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By: MAG Staff
On November 8, 1994, National Aboriginal Veterans Day was established by the federal government to honour the thousands of First Nations, Inuit, and Métis who served in the world wars, the Korean War, and later conflicts. The day is often marked by remembrance of those Indigenous soldiers who were killed in the wars, but also acknowledges that veteran benefits and rights were unevenly distributed to the survivors.
More than 7,000 First Nations people from Canada served in the First World War, Second World War, and the Korean War.
U of A Blog - November 7, 2019 - Honouring National Aboriginal Veterans Day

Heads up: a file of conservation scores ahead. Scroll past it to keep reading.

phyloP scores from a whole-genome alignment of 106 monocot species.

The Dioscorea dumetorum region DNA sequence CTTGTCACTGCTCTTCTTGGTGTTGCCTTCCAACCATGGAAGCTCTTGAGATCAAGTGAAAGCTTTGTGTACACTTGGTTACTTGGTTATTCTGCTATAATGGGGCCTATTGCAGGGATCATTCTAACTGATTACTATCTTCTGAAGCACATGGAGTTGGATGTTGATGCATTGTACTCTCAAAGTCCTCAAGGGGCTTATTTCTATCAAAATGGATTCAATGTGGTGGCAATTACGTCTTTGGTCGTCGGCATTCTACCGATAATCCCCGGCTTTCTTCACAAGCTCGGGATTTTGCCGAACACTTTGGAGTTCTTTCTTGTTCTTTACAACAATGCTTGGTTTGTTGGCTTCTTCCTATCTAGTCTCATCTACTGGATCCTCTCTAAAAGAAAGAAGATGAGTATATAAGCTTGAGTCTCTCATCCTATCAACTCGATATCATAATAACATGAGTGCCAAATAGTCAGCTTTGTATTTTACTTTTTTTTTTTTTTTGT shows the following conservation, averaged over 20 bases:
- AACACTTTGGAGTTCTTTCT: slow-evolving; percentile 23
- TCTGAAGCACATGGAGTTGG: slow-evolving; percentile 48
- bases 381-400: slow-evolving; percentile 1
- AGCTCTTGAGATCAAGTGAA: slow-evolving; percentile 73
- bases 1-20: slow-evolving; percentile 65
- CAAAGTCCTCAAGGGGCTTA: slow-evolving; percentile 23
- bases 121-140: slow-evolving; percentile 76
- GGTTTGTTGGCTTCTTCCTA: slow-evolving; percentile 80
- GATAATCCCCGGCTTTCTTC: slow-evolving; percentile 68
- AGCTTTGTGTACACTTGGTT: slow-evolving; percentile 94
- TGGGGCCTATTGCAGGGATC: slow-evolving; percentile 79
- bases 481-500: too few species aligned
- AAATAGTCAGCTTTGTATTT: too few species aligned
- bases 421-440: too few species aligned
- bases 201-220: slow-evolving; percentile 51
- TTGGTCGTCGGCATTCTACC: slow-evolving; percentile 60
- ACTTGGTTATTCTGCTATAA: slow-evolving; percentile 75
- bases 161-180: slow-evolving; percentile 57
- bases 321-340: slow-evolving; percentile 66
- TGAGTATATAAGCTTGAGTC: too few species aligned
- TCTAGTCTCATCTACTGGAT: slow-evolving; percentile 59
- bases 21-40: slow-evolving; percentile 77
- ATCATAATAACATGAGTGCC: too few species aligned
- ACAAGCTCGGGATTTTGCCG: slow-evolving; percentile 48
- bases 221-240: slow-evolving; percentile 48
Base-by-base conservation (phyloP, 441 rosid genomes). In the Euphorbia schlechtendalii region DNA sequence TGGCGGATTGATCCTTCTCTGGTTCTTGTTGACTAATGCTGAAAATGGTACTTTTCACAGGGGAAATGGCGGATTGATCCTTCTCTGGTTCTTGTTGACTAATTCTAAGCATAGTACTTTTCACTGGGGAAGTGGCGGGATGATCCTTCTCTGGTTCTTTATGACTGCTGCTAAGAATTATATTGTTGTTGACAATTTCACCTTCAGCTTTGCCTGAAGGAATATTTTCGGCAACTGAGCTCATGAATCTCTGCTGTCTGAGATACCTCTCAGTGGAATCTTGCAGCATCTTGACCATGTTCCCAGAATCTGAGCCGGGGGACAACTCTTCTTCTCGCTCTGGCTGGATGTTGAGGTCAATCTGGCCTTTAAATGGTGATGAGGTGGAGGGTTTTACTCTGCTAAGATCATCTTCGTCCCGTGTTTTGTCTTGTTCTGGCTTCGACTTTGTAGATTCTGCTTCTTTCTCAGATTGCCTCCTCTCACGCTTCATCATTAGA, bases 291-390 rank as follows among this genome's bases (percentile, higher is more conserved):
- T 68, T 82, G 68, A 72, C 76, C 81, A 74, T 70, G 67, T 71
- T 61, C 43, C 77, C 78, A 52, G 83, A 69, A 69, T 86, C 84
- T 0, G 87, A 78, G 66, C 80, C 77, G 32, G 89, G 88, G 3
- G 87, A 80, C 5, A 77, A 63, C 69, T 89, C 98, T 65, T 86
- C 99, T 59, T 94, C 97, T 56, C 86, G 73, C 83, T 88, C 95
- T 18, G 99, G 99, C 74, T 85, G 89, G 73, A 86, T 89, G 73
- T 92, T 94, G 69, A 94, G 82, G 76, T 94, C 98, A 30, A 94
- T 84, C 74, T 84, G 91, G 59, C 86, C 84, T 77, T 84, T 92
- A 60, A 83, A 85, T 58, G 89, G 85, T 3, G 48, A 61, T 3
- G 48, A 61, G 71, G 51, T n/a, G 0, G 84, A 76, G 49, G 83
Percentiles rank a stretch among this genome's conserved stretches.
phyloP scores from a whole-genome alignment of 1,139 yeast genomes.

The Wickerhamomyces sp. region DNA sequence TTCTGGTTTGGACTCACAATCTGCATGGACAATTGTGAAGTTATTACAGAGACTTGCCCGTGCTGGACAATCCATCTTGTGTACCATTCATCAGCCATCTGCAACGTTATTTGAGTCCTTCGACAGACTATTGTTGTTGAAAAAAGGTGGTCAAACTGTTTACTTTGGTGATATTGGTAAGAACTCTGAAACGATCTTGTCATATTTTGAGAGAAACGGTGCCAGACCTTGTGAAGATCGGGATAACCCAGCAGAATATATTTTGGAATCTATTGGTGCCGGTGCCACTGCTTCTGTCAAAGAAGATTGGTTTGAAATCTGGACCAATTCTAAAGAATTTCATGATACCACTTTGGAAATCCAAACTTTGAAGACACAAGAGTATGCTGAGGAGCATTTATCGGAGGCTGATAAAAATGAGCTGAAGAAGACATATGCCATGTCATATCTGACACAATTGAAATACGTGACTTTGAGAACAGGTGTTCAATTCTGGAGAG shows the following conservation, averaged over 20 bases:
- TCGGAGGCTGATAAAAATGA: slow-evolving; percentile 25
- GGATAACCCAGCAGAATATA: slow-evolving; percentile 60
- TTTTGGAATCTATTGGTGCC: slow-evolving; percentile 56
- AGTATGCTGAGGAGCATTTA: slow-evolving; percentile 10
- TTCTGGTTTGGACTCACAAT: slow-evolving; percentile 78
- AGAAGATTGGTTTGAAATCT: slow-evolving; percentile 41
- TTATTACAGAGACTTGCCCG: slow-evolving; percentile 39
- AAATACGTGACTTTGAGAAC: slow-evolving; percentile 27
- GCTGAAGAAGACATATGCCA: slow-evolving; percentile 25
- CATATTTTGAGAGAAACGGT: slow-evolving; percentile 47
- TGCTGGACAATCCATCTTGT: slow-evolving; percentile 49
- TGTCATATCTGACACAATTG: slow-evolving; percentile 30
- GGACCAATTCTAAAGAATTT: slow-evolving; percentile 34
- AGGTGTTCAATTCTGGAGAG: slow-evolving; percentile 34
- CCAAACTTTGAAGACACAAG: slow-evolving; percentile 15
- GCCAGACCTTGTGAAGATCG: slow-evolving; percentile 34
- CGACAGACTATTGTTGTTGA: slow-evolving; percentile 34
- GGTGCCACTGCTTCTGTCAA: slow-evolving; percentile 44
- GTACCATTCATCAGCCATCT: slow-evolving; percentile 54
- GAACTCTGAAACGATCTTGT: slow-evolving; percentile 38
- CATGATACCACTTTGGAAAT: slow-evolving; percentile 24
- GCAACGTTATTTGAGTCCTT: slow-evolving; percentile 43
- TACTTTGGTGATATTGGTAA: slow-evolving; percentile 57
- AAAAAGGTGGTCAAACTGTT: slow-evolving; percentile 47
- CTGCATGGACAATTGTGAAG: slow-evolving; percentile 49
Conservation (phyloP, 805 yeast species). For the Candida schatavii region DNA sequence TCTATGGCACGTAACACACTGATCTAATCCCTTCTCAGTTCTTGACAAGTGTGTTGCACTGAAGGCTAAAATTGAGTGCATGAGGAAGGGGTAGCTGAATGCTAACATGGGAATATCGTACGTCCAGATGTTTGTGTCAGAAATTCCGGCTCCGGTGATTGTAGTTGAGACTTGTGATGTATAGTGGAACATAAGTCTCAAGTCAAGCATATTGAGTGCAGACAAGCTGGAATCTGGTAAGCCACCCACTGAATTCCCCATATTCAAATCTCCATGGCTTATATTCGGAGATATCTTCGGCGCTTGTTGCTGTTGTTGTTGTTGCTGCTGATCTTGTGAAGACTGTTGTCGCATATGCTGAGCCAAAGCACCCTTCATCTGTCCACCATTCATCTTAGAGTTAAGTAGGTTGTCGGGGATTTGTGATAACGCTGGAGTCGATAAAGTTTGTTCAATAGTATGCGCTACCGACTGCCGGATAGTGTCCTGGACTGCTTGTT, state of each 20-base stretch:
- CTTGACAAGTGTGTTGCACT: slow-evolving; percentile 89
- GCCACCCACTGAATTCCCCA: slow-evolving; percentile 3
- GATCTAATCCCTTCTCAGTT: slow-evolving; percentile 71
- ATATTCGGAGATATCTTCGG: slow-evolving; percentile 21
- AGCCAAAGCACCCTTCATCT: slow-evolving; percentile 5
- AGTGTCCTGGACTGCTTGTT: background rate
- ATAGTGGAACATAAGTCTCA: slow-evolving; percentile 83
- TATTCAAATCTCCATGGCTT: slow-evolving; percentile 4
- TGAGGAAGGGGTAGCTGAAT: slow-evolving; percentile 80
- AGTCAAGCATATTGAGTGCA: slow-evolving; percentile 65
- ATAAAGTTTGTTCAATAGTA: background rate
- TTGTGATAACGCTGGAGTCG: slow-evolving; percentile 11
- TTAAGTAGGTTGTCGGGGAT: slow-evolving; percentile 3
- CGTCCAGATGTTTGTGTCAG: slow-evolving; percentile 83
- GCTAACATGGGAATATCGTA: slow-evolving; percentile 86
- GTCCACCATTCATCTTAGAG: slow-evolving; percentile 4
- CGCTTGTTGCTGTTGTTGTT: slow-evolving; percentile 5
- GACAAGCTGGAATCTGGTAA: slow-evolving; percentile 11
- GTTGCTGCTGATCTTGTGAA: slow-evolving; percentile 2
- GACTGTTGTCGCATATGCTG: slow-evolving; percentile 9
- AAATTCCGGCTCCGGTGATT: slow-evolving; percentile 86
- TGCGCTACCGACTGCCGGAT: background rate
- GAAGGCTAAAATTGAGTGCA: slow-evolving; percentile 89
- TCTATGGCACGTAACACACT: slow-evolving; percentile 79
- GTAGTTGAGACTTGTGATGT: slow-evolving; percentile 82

(pictured left) WW1 Genieve Michelle and grandson Oliver St. Denys. Genieve was born in 1830 at Great Slave Lake. Her mother was Cree and her father was a French Hudson’s Bay factor. Grandsons John, Oliver and Louis all enlisted in WW1. Oliver was a member of the Lord Strathcona's Horse regiment.
(pictured right) WW2 Harvey St. Denys and wife, Mary Bramley. When Harvey signed up for service in World War II, he marked his nationality as French Canadian, as he could not identify as Métis. He met and married his war bride, Mary Bramley, overseas. Mary’s father, a high ranking military man, opposed the marriage, so Harvey sought permission to marry from his father-in-law’s superior. Mary’s family disowned her. Harvey and Mary had a loving and successful marriage and had two daughters, Kay and Raye.
Photos courtesy of Raye St. Denys for the 2019 exhibition, Hiding in Plain Sight: Discovering the Métis Nation in the Archival Records of Library and Archives Canada.